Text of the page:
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NASA‬ astronaut Scott Kelley releases images of first ever flower grown in space

Gorkha Post



KATHMANDU — NASA‬ astronaut Scott Kelley on Saturday released pictures of the first ever flower grown in space.

He tweeted picture of a splendid yellow shaded bloom which resembles sunflower. The blossom is from the plant zinnia that is a local Southwestern United States.

The plant growth facility was installed in the orbiting laboratory in 2014. The flower was chosen by scientists to understand the growth of plants in microgravity.

“Growing zinnia plants will help advance our knowledge of how plants flower in the Veggie growth system, and will enable fruiting plants like tomatoes to be grown and eaten in space using Veggie as the in-orbit garden, ” said, Trent Smith, Veggie project manager at NASA’s Kennedy Space Center in Florida.

Smith also said that zinnia flower has a growth duration between 60 and 80 days. It is also sensitive to environmental parameters and light characteristics compared to other plants.

“Thus, it is a more difficult plant to grow, and allowing it to flower, along with the longer growth duration, makes it a good precursor to a tomato plant,” Smith added.

Scott Joseph Kelly is an American astronaut, engineer and a retired U.S. Navy Captain.

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Science & Technology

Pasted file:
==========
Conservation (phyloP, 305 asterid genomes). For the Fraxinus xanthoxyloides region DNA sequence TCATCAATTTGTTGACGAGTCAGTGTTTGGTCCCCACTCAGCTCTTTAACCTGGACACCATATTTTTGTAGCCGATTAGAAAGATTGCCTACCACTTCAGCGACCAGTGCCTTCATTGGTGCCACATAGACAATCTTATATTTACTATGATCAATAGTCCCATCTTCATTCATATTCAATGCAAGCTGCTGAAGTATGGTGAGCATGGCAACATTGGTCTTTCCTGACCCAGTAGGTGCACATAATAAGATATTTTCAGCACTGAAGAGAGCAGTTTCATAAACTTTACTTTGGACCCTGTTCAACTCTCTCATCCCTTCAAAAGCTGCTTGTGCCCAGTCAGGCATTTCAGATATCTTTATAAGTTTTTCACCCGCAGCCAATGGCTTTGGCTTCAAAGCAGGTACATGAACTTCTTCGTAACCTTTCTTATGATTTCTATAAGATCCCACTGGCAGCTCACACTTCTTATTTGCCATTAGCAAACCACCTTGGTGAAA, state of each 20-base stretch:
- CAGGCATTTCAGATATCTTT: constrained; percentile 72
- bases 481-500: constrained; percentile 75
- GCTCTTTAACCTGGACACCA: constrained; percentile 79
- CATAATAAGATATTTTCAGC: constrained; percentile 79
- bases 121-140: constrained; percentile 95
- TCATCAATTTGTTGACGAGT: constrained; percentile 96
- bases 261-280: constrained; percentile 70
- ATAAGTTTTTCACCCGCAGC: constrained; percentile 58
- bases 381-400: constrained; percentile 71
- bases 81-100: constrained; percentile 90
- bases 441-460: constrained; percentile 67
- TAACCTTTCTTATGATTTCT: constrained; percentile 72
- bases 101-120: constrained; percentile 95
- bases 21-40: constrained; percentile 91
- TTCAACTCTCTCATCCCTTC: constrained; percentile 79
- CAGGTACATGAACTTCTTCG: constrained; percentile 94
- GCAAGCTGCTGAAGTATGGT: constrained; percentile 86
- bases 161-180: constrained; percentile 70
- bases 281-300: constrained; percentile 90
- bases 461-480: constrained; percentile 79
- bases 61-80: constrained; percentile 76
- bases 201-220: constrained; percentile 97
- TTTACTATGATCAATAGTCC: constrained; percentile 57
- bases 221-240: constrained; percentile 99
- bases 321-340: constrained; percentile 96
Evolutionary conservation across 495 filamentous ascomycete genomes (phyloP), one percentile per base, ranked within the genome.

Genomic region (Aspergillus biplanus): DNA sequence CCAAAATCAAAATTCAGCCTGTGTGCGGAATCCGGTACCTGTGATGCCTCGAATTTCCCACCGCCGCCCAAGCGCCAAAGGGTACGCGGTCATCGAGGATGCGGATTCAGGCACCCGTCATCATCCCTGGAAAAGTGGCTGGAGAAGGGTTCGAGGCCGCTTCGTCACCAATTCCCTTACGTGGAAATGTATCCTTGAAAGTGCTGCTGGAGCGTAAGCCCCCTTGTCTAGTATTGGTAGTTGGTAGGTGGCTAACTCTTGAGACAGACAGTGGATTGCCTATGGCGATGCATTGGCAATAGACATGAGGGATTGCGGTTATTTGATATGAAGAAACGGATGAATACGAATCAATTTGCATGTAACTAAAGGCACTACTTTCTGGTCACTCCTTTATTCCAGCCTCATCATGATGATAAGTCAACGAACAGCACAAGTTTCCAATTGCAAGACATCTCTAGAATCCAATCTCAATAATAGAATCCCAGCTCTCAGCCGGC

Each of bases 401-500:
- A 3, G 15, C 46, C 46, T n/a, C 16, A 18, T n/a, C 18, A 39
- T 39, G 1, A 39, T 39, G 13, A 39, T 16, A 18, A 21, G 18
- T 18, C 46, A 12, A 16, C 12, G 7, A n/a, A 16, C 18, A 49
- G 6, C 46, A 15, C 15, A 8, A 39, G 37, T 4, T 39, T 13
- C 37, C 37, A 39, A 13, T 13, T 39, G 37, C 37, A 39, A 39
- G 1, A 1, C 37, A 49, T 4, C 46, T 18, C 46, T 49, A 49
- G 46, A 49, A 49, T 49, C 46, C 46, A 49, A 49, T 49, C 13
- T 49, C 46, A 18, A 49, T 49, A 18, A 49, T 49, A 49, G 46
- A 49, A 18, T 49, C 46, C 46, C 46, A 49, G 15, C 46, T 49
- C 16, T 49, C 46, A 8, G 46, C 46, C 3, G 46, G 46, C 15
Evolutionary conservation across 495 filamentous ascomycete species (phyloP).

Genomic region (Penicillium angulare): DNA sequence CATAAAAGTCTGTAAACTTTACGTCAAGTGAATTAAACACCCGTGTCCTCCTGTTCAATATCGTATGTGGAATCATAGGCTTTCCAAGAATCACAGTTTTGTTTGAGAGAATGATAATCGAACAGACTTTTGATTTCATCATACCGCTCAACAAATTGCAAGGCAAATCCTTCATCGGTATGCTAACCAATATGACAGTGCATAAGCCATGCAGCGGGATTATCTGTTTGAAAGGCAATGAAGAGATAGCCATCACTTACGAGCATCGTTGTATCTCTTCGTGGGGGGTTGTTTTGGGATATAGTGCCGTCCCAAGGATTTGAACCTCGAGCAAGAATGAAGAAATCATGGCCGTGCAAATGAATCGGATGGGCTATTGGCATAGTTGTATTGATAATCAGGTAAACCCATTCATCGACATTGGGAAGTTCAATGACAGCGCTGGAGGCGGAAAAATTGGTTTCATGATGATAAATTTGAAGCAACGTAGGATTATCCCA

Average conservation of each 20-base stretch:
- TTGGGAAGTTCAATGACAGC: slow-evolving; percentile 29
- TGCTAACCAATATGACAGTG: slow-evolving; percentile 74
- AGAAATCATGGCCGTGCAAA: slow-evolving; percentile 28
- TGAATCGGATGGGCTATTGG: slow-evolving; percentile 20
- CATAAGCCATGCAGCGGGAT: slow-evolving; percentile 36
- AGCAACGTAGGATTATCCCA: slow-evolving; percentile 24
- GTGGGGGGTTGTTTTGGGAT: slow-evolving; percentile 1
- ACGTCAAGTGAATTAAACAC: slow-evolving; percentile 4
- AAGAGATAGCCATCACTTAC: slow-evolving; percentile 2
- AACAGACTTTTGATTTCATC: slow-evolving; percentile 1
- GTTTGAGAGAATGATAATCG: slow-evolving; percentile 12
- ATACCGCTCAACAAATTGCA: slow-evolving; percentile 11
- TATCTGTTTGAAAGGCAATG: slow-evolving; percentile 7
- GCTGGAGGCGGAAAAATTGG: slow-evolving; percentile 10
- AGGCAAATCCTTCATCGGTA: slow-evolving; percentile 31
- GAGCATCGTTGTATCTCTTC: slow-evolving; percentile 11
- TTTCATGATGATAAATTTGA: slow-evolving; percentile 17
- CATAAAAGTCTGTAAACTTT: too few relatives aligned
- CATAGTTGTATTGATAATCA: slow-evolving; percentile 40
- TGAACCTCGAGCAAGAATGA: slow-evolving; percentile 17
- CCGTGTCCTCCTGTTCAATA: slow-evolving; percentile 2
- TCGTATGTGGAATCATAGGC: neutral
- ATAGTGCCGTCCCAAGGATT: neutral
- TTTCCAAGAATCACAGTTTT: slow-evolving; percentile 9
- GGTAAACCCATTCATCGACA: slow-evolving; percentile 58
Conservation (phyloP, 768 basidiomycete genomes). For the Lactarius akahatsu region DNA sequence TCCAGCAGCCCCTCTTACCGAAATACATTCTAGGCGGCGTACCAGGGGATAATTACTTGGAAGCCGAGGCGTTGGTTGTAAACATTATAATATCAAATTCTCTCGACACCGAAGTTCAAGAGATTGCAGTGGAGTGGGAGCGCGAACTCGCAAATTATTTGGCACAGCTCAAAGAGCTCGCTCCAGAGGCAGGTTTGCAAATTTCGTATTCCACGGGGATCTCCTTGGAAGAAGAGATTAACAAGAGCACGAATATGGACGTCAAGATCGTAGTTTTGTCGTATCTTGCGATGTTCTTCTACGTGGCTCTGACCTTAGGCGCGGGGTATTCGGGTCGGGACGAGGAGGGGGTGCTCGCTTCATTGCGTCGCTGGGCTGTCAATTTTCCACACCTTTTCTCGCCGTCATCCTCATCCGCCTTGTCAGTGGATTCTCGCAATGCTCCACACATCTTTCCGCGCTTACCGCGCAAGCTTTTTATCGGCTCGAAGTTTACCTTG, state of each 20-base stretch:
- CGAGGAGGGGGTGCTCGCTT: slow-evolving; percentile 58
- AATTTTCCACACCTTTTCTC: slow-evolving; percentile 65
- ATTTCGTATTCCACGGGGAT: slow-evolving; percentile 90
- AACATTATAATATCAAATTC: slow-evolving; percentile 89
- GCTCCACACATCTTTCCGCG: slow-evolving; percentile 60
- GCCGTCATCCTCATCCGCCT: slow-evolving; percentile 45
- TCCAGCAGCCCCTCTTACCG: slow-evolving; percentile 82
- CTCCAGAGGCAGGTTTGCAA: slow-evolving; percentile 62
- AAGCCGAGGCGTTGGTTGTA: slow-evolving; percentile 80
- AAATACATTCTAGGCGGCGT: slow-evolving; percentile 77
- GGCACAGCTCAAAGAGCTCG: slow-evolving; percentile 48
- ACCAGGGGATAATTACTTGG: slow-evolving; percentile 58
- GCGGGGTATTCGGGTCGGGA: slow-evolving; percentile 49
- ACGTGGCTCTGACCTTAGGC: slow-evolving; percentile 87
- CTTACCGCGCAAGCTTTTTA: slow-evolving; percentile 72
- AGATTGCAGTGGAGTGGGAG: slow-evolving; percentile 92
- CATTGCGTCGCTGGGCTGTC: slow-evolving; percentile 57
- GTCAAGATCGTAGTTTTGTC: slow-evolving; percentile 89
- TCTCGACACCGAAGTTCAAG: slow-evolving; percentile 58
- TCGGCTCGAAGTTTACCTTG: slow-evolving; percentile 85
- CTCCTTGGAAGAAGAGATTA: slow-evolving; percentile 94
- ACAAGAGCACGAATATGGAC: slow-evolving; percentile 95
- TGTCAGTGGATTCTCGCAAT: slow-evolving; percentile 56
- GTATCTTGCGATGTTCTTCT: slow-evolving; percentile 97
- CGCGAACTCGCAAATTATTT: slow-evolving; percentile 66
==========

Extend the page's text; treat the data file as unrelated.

Stephen Hawking dies aged 76

Thompson Reuters



The English physicist, who wrote ‘A Brief History of Time’ and was the subject of Oscar-winning film ‘The Theory of Everything’ , has died at home in Cambridge. He was 76.

The UK’s Press Association reported his death, citing a spokesman for the family.

Hawking, who sought to explain some of the most complicated questions of life while himself working under the shadow of a likely premature death.

He was considered a medical marvel, having lived for more than half a century with the devastating condition motor neurone disease.

Hawking’s formidable mind probed the very limits of human understanding both in the vastness of space and in the bizarre sub-molecular world of quantum theory, which he said could predict what happens at the beginning and end of time.

His work ranged from the origins of the universe itself, through the tantalizing prospect of time travel to the mysteries of space’s all-consuming black holes.

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But the power of his intellect contrasted cruelly with the weakness of his body, ravaged by the wasting motor neurone disease he contracted at the age of 21.

Hawking was confined for most of his life to a wheelchair. As his condition worsened, he had to resort to speaking through a voice synthesizer and communicating by moving his eyebrows.

Doctors gave him just two years to live, but he defied them and went on to be one of the greatest minds we have ever known.

Stephen was born on January 8 1942 in Oxford – where his parents had decamped from north London for him to be born away from the worst of the wartime bombing raids.

The disease spurred him to work harder but also contributed to the collapse of his two marriages, he wrote in a 2013 memoir ‘My Brief History.’

In the book he related how he was first diagnosed: “I felt it was very unfair – why should this happen to me,” he wrote.

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